Appellants next argue that the buy/sell provisions of the shareholders' agreement are ambiguous and entitled to resolution through trial. The law in Indiana requires that where a written contract is ambiguous, the particular ambiguity should be selected and submitted to the jury under proper instructions. Wilson, Admx. v. Kauffman et al., (1973) 156 Ind. App. 307, 296 N.E.2d 432. In determining whether or not a contract ambiguity exists, this Court recently held that:

"[i]n interpreting or construing a contract it is the court's purpose to give effect to the intent of the parties. 6 I.L.E. Contracts § 113 at 163 (1958). Such intent is established, however, as of the time the contract was made and as reflected by the language used. Shahan v. Brinegar, (1979) Ind. App., 390 N.E.2d 1036, 1041... . While interpretation and construction of ... [a contract] is a function of the trial court, such court must respect the plain meaning of terms used and not create an ambiguity where none exists. Crawford v. Ranger Insurance Co., (9th Cir.1981) 653 F.2d 1248, 1250. Moreover, the court may not rewrite an agreement for the parties, Taylor v. American Underwriters, Inc., (1976) 170 Ind. App. 148, 152, 352 N.E.2d 86, 89, or torture language to create an ambiguity. Crawford v. Ranger, 653 F.2d at 1258. Ambiguity is not established by the mere existence of a controversy as to the meaning of certain ... [contract] provisions. Vernon Fire & Casualty Ins. Co. v. American Underwriters, Inc., (1976) 171 Ind. App. 309, 356 N.E.2d 693, 696. Language in a written agreement will be considered ambiguous only when reasonably intelligent persons upon reading it would honestly differ as to its meaning. English Coal Co. v. Durcholz, (1981) Ind. App., 422 N.E.2d 302, 308...." Loving v. Ponderosa Systems, Inc., (1983) Ind. App., 444 N.E.2d 896, at 903-904.

The provisions in the case at bar are clear and unambiguous. Appellants seem to be alleging ambiguity due to the controversy over the buy/sell agreement in spite of the fact that reasonably intelligent persons would not differ as to its meaning. The trial court did not err in this regard.

Appellants next contend that the trial court erred in failing to specifically state the legal reasons for granting summary judgment in favor of Thiros and Wechsler. The record indicates that summary judgment was granted in favor of George Platis and G & F Consulting Corporation on July 20, 1982. In support of this ruling, the trial court made written findings of fact and conclusions of law. On February 3, 1983, the trial court also granted summary judgment in favor of Wechsler and Nick Thiros without written explanation. Appellants now claim that the trial court erred in failing to make specific written findings.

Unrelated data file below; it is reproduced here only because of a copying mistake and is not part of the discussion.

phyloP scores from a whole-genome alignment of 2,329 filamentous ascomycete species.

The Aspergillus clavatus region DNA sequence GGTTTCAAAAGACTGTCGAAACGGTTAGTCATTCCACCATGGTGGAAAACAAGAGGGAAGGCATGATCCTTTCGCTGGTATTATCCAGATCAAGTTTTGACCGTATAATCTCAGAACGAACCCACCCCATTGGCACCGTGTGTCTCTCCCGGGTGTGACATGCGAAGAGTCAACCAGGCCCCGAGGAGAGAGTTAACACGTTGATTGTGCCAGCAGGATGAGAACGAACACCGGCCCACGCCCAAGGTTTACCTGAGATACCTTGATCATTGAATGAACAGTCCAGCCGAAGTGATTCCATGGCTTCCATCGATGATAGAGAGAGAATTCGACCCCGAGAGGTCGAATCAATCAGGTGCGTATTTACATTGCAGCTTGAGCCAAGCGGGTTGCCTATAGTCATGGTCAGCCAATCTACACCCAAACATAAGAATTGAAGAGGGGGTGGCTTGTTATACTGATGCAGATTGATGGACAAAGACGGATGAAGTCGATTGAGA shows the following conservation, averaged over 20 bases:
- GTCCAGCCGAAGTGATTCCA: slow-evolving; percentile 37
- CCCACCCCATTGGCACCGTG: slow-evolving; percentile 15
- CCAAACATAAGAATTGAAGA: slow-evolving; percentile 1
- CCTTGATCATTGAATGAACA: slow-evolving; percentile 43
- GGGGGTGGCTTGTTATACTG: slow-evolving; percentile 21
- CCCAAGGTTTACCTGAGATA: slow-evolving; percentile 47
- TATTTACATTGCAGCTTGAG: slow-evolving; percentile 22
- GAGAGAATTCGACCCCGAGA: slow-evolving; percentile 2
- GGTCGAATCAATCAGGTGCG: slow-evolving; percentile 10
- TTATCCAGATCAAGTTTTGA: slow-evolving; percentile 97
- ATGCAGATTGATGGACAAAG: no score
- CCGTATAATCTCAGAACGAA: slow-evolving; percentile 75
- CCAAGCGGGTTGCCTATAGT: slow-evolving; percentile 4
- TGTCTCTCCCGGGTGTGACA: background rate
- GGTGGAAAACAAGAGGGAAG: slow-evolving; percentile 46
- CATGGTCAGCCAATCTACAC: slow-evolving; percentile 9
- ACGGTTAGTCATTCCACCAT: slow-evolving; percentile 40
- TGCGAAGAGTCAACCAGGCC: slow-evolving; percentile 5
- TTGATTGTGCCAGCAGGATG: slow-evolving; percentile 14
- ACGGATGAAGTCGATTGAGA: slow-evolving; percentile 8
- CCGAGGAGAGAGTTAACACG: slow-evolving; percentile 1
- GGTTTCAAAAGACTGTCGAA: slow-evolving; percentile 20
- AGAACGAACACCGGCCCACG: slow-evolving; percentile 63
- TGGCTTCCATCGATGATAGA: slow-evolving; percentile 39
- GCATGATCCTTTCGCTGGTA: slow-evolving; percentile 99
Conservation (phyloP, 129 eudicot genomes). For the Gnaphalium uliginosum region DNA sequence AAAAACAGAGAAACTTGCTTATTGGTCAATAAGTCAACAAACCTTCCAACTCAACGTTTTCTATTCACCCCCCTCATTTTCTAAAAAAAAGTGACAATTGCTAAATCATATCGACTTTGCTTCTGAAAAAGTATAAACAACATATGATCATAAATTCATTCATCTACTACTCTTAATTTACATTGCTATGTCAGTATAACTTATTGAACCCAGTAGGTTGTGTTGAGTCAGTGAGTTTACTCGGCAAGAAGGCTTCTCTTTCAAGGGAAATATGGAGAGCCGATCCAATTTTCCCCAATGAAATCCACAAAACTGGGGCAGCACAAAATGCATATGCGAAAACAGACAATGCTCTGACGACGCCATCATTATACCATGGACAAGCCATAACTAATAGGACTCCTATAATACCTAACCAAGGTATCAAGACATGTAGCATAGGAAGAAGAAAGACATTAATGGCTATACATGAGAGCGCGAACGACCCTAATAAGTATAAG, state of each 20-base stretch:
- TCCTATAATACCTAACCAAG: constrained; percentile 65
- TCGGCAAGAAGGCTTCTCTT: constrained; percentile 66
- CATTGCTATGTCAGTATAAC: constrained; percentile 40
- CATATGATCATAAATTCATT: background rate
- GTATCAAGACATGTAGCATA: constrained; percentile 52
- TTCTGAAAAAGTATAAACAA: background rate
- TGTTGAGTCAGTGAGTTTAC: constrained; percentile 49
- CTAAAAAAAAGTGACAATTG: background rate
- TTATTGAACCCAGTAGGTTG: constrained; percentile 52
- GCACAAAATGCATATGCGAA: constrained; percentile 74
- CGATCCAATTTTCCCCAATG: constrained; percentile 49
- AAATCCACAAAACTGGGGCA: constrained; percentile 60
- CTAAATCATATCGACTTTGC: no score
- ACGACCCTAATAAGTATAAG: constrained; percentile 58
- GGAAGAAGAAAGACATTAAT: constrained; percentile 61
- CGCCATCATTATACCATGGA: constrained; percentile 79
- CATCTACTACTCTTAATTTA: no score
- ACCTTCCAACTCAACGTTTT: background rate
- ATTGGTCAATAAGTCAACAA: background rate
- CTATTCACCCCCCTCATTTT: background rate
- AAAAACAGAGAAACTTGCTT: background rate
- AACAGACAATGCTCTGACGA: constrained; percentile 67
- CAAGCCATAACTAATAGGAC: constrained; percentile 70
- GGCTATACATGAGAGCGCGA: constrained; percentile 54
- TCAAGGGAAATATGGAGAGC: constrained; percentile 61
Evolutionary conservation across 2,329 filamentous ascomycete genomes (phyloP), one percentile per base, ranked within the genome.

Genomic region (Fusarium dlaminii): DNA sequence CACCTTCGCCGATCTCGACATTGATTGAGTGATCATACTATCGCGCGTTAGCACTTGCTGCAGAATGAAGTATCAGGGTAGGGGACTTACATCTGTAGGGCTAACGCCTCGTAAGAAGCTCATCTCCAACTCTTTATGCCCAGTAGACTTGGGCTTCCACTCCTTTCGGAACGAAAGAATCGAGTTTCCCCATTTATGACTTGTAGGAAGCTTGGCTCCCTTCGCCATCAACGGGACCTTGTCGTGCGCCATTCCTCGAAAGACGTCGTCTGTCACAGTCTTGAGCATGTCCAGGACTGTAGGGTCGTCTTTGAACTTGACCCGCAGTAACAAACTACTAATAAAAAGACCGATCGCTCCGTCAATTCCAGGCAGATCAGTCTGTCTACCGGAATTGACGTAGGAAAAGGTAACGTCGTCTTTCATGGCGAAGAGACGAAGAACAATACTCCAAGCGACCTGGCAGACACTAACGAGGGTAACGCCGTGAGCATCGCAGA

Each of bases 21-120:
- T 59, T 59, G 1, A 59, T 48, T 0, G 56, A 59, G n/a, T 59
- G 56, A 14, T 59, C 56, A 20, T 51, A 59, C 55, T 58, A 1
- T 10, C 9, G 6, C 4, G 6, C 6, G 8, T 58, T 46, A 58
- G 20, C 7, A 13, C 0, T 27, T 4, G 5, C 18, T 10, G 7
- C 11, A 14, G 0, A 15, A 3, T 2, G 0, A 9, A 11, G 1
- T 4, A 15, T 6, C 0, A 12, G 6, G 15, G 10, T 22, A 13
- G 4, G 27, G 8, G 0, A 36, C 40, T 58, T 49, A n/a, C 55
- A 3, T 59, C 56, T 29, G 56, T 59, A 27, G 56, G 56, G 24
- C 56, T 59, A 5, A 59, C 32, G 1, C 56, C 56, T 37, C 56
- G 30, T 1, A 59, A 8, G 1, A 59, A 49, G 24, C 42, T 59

There are compelling reasons for trial courts to set forth in writing the reasons for granting summary judgment. However, trial courts should not be forced to explain reasons that are apparent in the record. Failure to make specific findings is not fatal to the judgment. County of Ventura, State of Cal. v. Neice, (1982) Ind. App., 434 N.E.2d 907; Ahnert v. Wildman, M.D. et al., (1978) 176 Ind. App. 630, 376 N.E.2d 1182.

Appellants' case against Wechsler and Nick Thiros is clearly predicated on the liability of George Platis. Because appellants have been unable to establish a valid claim against Platis, any claim against Wechsler or Thiros is a fortiori without merit. Summary judgment was properly granted as to all parties.

Finally, appellants contend that the trial court erred in denying their motion for sanctions, requiring Wechsler to produce certain documents. Appellants contend *307 that this denial amounts to a deprivation of due process but fail to explain how or why.

A trial court exercises judicial discretion in ruling on discovery issues, and this Court will only interfere in the event of an abuse of discretion. Costanzi v. Ryan, et al., (1978) 175 Ind. App. 257, 370 N.E.2d 1333; City of Bloomington et al. v. Chuckney, (1975) 165 Ind. App. 177, 331 N.E.2d 780. In the case at bar, any theory of liability as to Wechsler was based on the liability of George Platis. Appellants have failed to establish how any documents held by Wechsler might establish any liability in Platis. The trial court did not abuse its discretion in disallowing further discovery.

The trial court's entry of summary judgment is in all respects affirmed.


ROBERTSON, P.J., and SHIELDS, J., concur.